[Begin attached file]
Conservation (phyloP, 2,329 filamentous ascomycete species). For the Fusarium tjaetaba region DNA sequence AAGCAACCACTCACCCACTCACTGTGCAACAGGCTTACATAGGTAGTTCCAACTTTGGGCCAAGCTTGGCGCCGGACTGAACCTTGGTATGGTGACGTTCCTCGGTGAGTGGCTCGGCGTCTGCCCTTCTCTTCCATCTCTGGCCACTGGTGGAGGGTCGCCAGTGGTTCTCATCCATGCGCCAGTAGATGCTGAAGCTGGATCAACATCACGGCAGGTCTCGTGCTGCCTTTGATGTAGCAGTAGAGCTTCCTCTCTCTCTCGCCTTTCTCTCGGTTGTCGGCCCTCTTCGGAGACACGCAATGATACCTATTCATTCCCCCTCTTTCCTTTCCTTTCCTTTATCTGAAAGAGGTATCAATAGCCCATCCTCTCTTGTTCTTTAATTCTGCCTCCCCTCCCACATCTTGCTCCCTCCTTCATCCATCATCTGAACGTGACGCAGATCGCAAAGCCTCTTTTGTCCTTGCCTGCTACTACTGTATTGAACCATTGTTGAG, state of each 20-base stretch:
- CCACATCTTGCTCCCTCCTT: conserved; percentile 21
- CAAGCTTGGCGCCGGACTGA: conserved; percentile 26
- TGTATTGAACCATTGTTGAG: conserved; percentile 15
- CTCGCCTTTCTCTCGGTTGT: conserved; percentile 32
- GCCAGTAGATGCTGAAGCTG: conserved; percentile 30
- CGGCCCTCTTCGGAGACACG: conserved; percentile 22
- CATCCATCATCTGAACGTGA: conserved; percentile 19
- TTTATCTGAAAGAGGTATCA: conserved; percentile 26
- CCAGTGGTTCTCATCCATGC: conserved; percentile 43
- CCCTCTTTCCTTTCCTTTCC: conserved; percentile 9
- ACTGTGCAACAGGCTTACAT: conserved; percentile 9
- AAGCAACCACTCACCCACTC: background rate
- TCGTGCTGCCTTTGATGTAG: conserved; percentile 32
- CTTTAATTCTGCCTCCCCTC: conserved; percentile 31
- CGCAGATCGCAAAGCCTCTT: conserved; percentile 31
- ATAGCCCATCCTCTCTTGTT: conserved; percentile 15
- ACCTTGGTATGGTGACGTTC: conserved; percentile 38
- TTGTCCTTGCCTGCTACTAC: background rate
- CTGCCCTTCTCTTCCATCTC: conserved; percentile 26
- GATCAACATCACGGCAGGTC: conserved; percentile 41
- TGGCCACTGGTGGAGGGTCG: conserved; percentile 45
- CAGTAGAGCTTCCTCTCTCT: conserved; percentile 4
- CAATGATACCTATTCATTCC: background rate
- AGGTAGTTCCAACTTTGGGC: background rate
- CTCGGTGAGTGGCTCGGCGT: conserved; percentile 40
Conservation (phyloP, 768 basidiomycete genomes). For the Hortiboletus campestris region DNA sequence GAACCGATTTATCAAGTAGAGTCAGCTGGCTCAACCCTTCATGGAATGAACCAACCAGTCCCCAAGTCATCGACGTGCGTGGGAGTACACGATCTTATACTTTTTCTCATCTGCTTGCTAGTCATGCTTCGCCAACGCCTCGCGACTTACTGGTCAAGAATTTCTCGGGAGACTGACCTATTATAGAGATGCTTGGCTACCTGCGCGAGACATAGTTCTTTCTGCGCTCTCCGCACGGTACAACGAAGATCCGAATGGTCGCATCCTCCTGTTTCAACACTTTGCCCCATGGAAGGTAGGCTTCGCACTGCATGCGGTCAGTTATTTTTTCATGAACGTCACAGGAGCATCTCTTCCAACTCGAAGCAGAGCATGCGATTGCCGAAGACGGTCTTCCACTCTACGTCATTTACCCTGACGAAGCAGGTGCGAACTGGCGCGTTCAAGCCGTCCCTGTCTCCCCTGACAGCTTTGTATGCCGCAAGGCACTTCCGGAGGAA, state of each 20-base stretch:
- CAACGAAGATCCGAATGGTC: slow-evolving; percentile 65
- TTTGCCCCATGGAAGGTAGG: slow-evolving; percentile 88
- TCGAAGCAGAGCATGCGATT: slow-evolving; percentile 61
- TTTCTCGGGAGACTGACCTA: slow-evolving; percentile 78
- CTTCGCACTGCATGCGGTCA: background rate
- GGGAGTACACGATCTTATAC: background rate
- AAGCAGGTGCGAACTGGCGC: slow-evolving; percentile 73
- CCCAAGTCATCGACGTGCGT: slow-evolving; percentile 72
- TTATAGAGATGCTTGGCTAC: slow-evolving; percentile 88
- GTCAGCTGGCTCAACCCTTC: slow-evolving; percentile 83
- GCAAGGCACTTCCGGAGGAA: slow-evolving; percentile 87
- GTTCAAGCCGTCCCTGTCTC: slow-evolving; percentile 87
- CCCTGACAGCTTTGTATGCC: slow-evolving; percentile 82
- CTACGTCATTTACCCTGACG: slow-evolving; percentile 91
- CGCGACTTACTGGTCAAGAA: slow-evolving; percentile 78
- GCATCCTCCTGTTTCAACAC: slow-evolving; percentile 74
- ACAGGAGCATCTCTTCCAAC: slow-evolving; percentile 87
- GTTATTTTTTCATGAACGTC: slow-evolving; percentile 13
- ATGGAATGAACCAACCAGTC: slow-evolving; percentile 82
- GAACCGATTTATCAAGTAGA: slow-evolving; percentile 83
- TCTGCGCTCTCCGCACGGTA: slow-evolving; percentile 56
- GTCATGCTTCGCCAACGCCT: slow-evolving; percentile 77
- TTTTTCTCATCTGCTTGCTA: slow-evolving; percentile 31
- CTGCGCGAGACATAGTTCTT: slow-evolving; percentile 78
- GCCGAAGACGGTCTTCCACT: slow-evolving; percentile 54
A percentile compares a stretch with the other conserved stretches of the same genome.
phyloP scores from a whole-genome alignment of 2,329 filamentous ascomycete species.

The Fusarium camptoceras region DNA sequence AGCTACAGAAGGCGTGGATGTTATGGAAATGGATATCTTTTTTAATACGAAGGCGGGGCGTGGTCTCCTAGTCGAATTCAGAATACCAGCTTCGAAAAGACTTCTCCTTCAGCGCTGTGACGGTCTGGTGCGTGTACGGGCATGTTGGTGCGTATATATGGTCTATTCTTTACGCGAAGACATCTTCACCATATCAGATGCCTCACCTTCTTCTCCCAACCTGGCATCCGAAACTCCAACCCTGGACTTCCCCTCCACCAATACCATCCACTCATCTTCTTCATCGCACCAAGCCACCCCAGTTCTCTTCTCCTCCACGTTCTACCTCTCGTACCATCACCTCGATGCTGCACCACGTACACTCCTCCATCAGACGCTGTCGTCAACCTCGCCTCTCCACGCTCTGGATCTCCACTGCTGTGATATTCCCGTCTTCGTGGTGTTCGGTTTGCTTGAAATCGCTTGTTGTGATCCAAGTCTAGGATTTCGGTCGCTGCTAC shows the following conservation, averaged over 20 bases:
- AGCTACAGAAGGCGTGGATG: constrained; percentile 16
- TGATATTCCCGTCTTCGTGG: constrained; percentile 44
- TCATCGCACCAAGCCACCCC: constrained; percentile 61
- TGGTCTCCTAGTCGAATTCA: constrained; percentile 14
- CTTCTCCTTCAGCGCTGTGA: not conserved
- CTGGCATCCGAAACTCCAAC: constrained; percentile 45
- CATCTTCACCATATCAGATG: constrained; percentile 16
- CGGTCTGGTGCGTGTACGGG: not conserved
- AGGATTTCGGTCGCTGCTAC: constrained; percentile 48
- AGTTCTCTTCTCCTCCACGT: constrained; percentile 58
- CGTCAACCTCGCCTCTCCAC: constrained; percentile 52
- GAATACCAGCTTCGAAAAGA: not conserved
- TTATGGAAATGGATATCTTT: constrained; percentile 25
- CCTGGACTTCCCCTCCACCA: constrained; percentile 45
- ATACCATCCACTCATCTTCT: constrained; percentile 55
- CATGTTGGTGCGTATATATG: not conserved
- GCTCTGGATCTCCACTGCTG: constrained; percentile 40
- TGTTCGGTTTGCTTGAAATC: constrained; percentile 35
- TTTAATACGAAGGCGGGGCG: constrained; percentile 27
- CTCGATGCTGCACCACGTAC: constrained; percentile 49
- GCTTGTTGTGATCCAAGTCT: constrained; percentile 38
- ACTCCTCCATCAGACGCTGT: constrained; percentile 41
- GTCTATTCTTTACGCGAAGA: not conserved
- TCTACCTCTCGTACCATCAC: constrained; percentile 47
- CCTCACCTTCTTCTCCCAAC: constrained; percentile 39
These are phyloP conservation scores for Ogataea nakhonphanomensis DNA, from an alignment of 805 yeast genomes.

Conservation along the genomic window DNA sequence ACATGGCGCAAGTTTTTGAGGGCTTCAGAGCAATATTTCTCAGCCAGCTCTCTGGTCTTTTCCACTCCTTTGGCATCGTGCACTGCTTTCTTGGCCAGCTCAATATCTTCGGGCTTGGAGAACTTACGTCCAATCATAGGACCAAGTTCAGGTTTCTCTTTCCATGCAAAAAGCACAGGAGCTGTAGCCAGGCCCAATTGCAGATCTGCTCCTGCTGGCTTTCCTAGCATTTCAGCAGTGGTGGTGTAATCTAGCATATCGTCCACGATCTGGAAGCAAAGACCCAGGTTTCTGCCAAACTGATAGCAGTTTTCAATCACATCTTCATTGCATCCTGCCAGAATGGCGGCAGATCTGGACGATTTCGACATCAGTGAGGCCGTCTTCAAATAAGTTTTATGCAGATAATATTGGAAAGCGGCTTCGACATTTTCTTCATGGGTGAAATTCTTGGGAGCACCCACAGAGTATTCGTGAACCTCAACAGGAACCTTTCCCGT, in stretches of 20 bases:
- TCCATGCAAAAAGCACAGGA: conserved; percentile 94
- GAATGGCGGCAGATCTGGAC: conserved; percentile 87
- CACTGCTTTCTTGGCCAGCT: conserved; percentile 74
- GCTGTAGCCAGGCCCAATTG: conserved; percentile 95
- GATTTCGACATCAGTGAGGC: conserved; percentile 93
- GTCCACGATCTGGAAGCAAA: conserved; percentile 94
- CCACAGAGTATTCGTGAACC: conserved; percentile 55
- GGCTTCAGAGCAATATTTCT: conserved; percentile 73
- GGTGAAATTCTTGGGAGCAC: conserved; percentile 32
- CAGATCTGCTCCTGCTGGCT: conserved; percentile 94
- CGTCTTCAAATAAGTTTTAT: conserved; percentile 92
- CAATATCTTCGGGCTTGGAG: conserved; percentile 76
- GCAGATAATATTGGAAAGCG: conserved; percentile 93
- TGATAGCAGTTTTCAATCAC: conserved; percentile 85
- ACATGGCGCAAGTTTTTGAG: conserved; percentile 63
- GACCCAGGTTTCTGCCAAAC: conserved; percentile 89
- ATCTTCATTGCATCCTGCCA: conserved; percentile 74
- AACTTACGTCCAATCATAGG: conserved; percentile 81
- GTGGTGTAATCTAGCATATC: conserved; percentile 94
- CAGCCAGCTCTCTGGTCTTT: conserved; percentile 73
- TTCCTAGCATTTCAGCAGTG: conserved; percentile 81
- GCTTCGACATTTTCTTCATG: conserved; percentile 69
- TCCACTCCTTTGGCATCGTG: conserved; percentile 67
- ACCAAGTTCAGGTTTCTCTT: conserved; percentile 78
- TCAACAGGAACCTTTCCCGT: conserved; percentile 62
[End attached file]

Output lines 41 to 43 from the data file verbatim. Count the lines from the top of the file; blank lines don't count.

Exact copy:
- CTACGTCATTTACCCTGACG: slow-evolving; percentile 91
- CGCGACTTACTGGTCAAGAA: slow-evolving; percentile 78
- GCATCCTCCTGTTTCAACAC: slow-evolving; percentile 74